Lee Chong Wei and Saina Nehwal struck a blow for the older generation of stars as they outplayed younger opponents in the singles finals of the XXI Commonwealth Games in Gold Coast yesterday.
Malaysian icon Lee had fallen to India’s Kidambi Srikanth in the Mixed Team final between Malaysia and India last week, but the 35-year-old – 10 years his opponent’s senior – was sharper in the Men’s Singles final yesterday. After losing a close first game, Lee turned on the afterburners and left the new World No.1 searching for answers as he closed it out 19-21 21-14 21-14. It is Lee’s third individual Commonwealth Games gold medal.
Malaysia and England finished with two gold medals each while India returned with one.
The Women’s Singles final was an all-India affair with the 28-year-old Saina Nehwal (featured image) taking on Pusarla V Sindhu, six years her junior. It was close in both games, until Nehwal edged her opponent at the death, 21-18 23-21, for her second individual gold medal of the Commonwealth Games following her title victory in 2010.
The day began with England’s Chris Adcock/Gabrielle Adcock getting the better of their compatriots Marcus Ellis/Lauren Smith after falling behind in the opening game: 19-21 21-17 21-16.
Lauren Smith returned for her Women’s Doubles final with Sarah Walker, against Malaysia’s Chow Mei Kuan and Vivian Hoo. The Malaysians, a scratch combination, proved to be the surprise package of this event as they overpowered the England duo 21-12 21-12.
England won a second gold medal in the last match of the day, the Men’s Doubles. Olympic bronze medallists Chris Langridge and Marcus Ellis proved too crafty for young Indian duo Satwiksairaj Rankireddy and Chirag Shetty, closing out the final in 39 minutes: 21-13 21-16. It was England’s first Men’s Doubles gold medal at the Commonwealth Games in 40 years – the last time England won was in 1978 through Ray Stevens and Mike Tredgett. Ellis/Langridge broke the spell of Malaysian dominance that stretched back from 1990.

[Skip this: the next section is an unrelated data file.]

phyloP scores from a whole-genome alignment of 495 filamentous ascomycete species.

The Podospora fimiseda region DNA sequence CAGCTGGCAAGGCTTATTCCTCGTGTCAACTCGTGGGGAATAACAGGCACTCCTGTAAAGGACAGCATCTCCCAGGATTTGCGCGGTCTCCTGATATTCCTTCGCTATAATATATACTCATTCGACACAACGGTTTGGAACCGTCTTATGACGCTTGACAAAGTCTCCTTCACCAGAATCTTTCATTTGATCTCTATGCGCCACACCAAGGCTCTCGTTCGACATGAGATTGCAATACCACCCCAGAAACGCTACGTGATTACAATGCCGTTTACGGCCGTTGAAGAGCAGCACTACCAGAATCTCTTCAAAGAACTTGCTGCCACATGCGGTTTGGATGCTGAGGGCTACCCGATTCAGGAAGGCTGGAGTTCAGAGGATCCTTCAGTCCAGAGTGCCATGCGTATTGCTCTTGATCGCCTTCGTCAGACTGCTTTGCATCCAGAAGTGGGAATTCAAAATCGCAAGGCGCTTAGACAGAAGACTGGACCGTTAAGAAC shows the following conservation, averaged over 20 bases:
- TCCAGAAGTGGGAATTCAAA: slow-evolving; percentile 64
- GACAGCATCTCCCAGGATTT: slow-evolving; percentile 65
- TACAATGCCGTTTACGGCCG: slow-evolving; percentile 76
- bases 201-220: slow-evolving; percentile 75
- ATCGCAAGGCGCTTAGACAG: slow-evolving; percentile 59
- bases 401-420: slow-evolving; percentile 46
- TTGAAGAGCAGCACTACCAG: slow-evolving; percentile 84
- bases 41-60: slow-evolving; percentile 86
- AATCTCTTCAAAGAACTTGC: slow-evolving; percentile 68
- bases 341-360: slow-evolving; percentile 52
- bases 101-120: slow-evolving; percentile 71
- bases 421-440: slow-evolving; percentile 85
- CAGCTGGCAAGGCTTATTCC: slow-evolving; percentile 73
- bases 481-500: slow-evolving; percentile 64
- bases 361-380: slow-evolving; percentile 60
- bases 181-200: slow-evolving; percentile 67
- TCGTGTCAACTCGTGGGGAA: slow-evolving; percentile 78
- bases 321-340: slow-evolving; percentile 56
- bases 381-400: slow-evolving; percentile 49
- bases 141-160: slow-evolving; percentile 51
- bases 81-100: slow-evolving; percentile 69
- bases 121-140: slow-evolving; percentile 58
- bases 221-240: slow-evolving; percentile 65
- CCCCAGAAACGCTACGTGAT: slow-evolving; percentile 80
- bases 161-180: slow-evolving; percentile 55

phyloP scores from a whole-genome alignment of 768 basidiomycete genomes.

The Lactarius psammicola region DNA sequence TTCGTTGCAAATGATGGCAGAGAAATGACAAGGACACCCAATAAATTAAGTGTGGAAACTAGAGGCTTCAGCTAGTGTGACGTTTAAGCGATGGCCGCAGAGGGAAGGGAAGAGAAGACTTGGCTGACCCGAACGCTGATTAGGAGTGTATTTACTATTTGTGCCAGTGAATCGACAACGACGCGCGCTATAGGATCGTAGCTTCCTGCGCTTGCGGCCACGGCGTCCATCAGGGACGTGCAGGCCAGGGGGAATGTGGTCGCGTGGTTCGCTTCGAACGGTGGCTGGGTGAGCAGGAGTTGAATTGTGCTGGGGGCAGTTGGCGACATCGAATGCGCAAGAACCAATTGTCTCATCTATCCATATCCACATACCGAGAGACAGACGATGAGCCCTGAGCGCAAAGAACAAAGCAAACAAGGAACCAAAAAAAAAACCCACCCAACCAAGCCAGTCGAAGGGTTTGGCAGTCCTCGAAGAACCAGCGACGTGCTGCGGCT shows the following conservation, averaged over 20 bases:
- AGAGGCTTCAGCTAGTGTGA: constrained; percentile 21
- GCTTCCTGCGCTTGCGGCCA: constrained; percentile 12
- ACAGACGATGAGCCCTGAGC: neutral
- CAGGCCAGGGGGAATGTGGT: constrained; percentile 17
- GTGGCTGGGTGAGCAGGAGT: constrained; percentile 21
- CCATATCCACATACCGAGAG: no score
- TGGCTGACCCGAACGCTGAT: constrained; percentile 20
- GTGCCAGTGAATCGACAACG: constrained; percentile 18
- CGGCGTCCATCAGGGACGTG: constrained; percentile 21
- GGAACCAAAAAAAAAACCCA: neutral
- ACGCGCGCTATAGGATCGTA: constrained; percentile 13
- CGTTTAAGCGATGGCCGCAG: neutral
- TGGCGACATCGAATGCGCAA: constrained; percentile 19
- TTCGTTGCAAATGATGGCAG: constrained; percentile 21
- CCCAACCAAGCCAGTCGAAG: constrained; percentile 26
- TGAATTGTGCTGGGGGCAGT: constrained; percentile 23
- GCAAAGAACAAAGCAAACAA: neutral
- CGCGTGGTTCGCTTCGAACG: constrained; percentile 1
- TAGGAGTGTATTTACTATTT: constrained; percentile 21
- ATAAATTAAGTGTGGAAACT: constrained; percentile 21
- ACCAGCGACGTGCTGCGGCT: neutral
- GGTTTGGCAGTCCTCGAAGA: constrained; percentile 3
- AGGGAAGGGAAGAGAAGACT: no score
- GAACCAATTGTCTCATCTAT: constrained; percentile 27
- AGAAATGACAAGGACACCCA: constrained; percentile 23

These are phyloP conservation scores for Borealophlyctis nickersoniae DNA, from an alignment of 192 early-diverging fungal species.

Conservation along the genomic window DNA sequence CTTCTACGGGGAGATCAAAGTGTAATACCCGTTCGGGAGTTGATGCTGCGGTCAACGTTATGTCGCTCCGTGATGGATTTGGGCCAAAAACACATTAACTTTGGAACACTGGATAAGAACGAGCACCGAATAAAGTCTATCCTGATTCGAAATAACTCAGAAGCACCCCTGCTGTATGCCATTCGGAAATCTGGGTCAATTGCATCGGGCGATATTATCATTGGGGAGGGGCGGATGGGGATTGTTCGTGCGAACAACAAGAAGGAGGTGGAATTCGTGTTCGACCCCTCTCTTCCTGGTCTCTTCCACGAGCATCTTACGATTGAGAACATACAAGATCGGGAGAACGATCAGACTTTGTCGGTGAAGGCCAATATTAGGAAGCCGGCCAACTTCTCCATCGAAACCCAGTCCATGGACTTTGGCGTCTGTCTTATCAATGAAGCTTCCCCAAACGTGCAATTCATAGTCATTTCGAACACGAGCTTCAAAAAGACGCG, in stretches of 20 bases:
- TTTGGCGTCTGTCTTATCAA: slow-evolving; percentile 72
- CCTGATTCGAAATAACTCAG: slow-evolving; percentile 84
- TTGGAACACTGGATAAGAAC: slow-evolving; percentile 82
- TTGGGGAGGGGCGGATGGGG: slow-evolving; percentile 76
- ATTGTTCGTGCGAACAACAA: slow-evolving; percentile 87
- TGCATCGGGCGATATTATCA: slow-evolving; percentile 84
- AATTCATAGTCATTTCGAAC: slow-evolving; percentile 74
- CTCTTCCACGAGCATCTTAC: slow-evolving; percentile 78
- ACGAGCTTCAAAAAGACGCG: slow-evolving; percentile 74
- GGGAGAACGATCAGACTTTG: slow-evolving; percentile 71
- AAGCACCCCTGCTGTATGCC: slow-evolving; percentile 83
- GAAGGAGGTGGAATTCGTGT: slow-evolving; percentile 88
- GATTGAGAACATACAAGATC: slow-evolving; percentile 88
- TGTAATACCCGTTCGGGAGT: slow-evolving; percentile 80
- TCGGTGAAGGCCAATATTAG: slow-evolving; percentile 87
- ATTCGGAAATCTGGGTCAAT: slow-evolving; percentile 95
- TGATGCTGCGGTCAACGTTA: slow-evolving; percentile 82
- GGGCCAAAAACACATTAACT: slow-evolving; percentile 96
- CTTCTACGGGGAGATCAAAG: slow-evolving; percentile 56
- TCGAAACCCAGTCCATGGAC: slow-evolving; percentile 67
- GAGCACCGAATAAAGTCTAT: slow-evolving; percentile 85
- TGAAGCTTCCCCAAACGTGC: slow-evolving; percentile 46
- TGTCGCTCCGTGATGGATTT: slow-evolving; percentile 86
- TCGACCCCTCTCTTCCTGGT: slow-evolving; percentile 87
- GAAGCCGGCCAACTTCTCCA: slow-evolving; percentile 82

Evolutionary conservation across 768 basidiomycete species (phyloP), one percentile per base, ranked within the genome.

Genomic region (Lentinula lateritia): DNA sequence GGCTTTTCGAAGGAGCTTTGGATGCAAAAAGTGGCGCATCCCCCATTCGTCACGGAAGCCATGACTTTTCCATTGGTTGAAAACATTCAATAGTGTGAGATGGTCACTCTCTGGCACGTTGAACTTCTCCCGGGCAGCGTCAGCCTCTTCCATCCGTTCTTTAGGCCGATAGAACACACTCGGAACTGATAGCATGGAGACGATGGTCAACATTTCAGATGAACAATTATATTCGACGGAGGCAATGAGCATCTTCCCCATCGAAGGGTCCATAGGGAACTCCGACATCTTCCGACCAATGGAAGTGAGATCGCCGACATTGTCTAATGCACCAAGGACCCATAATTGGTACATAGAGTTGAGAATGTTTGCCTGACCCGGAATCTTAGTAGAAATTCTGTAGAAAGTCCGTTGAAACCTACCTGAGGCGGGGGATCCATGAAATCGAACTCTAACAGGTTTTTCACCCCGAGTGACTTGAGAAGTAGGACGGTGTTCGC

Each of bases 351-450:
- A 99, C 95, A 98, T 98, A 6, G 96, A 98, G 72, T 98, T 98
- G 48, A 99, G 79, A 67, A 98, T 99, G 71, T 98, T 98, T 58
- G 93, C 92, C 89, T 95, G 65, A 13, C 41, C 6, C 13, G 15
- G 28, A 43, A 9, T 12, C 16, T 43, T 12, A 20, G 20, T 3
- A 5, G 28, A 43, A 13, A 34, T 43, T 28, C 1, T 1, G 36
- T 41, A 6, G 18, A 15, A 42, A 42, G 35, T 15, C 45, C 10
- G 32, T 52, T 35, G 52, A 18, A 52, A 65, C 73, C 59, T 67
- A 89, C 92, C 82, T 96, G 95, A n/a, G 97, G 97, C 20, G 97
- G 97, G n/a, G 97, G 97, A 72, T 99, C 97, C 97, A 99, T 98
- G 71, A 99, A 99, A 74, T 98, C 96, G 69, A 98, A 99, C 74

Indian head coach Pullela Gopichand was happy with his team’s overall performance.
“I think when you look at the various events, everyone’s played well, whether it’s Saina and Sindhu in the Women’s Singles final or Srikanth in the Men’s Singles final, or Ashwini and Sikki, or Satwik and Chirag in the doubles. Each one of these performances was good.
“I think the goal in the team championship was for us to beat Malaysia in this format. It shows that as a team we’re good and we’re capable of winning many more in future.”
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Men’s Singles: Gold: Lee Chong Wei (Malaysia); Silver: Kidambi Srikanth (India); Bronze: Rajiv Ouseph (England)
Women’s Singles: Gold: Saina Nehwal (India); Silver: Pusarla V Sindhu (India); Bronze: Kirsty Gilmour (Scotland)
Men’s Doubles: Gold: Marcus Ellis/Chris Langridge (England); Silver: Satwiksairaj Rankireddy/Chirag Shetty (India); Bronze: Goh V Shem/Tan Wee Kiong (Malaysia)
Women’s Doubles: Gold: Chow Mei Kuan/Vivian Hoo (Malaysia); Silver: Lauren Smith/Sarah Walker (England); Bronze: Ashwini Ponnappa/Sikki Reddy (India)
Mixed Doubles: Chris Adcock/Gabrielle Adcock (England); Marcus Ellis/Lauren Smith (England); Bronze: Chan Peng Soon/Goh Liu Ying (Malaysia)